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Felled Heritage Trees on Nguyen Binh Khiem Cause Outrage Among Saigoneers

Over the weekend, some Saigoneers were shocked to see images surfacing online showing city maintenance workers chopping down heritage trees along Nguyen Binh Khiem Street.

According to Zing, the trees were axed as part of a plan by the Ho Chi Minh City Greenery Parks Company Limited to rid local streets of old, sick trees that pose a threat to passersby and nearby structures. Greenery Parks is tasked with maintaining Saigon’s public green spaces.

Nguyễn Công Sơn, head of the company’s technical department, told the news source that a total of 14 trees in District 1, 3, 5, 6, and 10 have been marked for removal. The plan was approved by the municipal construction department.

Workers dividing the felled trunk into smaller pieces for transportation. Photo by Chiến Bầu via Phap Luat.

Sơn explained that workers cut down three dầu trees (Dipterocarpus atalus) on Nguyen Binh Khiem from November 24 to 26 as they have uneven canopies, tilted trunks and encroaching roots, therefore posing a risk of falling over. Ornamental tamarind trees will be planted in their place.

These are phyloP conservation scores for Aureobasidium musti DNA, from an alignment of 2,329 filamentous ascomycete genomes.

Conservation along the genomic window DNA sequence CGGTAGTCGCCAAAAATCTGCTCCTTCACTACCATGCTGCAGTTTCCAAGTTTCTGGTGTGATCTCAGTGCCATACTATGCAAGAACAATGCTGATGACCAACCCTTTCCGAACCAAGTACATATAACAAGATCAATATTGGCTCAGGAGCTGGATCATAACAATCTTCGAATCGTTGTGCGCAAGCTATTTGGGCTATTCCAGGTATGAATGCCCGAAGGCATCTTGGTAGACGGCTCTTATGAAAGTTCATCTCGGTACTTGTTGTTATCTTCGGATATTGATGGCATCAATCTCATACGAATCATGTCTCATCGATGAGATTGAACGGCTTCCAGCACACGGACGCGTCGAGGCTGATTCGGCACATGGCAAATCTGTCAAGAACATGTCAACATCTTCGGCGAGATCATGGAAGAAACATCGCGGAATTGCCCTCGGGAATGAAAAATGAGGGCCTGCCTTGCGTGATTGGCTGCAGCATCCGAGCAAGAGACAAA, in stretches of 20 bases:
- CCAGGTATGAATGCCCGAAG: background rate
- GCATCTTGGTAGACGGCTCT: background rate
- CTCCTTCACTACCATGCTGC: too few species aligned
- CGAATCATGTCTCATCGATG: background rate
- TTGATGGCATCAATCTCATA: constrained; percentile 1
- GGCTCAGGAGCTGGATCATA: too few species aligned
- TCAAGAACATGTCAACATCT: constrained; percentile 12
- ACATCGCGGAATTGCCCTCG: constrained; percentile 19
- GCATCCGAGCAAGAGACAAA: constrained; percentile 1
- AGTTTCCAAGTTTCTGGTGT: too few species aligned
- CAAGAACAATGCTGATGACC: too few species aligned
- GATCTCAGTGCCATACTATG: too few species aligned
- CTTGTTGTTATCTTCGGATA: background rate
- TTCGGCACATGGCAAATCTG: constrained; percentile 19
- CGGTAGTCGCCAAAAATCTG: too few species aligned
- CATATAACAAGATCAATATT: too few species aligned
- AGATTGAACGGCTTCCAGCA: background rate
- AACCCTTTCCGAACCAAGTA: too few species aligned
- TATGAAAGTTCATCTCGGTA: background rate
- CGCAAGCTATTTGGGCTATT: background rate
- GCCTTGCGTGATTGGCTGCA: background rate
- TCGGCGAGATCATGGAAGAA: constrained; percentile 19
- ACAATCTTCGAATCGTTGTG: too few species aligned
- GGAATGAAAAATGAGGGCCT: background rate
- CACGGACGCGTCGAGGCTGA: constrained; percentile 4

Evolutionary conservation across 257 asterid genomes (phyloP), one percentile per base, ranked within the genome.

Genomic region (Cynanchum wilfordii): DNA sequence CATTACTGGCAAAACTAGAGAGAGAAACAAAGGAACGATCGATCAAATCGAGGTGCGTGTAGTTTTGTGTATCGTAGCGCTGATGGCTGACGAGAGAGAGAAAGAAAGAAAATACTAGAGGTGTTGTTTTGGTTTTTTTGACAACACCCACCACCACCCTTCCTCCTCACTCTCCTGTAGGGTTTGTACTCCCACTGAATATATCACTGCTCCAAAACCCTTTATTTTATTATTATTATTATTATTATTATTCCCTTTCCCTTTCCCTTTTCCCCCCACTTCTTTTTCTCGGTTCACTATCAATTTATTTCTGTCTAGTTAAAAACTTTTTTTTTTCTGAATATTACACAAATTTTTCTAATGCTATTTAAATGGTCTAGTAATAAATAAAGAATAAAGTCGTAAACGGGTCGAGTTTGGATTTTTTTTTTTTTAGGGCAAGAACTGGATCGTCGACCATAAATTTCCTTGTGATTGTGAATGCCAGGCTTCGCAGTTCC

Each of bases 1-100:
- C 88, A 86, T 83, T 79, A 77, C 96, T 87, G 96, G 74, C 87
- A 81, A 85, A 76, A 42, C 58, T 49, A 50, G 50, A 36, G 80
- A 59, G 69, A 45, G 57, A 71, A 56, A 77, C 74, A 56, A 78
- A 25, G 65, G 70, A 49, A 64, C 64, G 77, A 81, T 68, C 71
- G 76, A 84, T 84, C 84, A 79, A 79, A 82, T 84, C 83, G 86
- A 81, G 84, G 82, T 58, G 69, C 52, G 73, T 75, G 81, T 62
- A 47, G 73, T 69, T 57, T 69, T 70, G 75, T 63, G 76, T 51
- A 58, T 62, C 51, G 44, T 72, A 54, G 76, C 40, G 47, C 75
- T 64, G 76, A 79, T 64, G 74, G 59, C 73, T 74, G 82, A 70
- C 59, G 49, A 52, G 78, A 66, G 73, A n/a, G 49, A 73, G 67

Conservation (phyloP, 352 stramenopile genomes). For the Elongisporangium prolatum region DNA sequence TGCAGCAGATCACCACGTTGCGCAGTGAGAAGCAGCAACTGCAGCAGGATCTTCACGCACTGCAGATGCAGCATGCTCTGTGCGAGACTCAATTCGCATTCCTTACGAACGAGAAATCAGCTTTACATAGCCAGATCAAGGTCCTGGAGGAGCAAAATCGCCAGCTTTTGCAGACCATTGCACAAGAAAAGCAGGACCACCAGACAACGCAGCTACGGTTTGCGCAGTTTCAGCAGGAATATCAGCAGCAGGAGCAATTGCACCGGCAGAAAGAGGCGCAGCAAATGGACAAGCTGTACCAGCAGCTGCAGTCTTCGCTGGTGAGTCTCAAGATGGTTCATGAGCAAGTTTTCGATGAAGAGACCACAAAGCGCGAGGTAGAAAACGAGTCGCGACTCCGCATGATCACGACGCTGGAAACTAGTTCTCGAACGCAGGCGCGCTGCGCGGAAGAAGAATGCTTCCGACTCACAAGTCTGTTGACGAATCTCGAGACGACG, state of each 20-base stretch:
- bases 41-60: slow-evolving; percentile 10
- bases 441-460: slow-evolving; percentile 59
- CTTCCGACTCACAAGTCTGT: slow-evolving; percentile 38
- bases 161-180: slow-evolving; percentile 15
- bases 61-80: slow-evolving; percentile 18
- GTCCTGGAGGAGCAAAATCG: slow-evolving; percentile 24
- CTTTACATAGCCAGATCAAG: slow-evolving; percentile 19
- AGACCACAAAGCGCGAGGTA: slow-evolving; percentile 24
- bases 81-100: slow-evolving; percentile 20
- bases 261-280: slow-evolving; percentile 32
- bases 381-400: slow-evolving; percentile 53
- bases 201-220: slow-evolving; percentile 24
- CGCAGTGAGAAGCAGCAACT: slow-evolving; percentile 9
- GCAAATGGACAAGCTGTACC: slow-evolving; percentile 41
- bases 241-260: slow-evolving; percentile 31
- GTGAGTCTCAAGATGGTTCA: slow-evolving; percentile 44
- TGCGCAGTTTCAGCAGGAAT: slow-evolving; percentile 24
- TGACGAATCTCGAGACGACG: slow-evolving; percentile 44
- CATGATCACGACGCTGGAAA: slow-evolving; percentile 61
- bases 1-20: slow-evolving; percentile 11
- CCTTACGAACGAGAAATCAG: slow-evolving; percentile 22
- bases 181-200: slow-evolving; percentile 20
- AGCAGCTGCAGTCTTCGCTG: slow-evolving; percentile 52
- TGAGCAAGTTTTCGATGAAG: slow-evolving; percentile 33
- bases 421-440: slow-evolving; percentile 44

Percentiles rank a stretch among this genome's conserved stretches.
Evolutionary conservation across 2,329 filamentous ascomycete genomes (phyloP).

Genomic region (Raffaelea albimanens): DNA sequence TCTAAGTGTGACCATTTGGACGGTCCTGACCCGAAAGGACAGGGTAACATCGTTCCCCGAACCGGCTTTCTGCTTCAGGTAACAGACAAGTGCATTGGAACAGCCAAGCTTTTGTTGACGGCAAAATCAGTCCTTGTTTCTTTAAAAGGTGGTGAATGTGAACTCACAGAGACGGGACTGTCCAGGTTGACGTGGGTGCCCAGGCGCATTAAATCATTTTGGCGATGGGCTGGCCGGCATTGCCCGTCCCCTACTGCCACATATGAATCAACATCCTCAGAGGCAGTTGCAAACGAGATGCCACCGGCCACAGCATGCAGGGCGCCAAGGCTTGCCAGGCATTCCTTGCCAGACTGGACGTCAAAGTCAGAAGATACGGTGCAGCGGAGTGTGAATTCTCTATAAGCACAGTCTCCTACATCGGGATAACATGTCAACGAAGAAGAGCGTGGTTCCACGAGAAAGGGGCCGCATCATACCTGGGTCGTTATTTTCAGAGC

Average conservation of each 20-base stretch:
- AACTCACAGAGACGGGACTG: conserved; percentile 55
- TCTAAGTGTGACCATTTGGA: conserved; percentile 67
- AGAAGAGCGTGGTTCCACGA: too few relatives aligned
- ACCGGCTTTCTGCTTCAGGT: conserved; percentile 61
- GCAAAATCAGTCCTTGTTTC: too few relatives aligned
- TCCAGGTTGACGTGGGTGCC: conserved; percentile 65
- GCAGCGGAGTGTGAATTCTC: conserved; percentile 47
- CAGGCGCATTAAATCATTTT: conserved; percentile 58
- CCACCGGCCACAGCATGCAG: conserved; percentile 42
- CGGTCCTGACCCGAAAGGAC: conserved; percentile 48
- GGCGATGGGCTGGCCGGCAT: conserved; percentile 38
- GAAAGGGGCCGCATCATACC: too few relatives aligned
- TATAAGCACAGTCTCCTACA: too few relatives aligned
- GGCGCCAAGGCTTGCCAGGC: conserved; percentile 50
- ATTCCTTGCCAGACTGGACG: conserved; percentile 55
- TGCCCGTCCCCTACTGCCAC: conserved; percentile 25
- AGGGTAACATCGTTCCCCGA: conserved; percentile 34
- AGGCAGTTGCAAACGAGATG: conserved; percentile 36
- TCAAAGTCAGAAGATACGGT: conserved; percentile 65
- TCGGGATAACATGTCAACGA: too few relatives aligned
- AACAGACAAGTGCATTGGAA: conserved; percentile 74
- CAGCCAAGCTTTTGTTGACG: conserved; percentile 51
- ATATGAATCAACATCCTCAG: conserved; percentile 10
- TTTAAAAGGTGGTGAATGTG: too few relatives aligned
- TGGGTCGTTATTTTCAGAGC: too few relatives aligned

Additionally, 11 other trees of various species on Pasteur, Vo Thi Sau, Nguyen Thien Thuat, Hong Bang, Nguyen Kim and Tran Hung Dao streets will be taken down in the near future.

On October 9, a tree on Nguyen Binh Khiem was knocked over by strong gusts during a thunderstorm and collapsed into part of the Saigon Zoo. While no one was harmed by the fallen trunk, a section of the zoo wall and the otter enclosure were damaged. According to Saigon Zoo Director Phạm Văn Tân, all the otters were safe and have since been relocated to another area.

The roof of the otter enclosure was broken by the fallen tree. Photo via Gia Dinh va Phap Luat.

Photos of bare, freshly cut tree trunks have been circulating online since November 26 as many netizens express grief over the dwindling population of heritage trees in Saigon. Over the past five years, the acceleration in progress of urban projects has inevitably brought about rampant tree removal, so the issue has been a sore point for Saigoneers.

The most prominent instance of tree eradication in recent years was in October 2017, when 258 decades-old trees along Ton Duc Thang Street were either chopped down or relocated to make room for the Thu Thiem 2 Bridge connecting District 1 and 2.

[Top photo: Nguyen Binh Khiem's shaded pavements as seen from the Geological Museum./Alberto Prieto]

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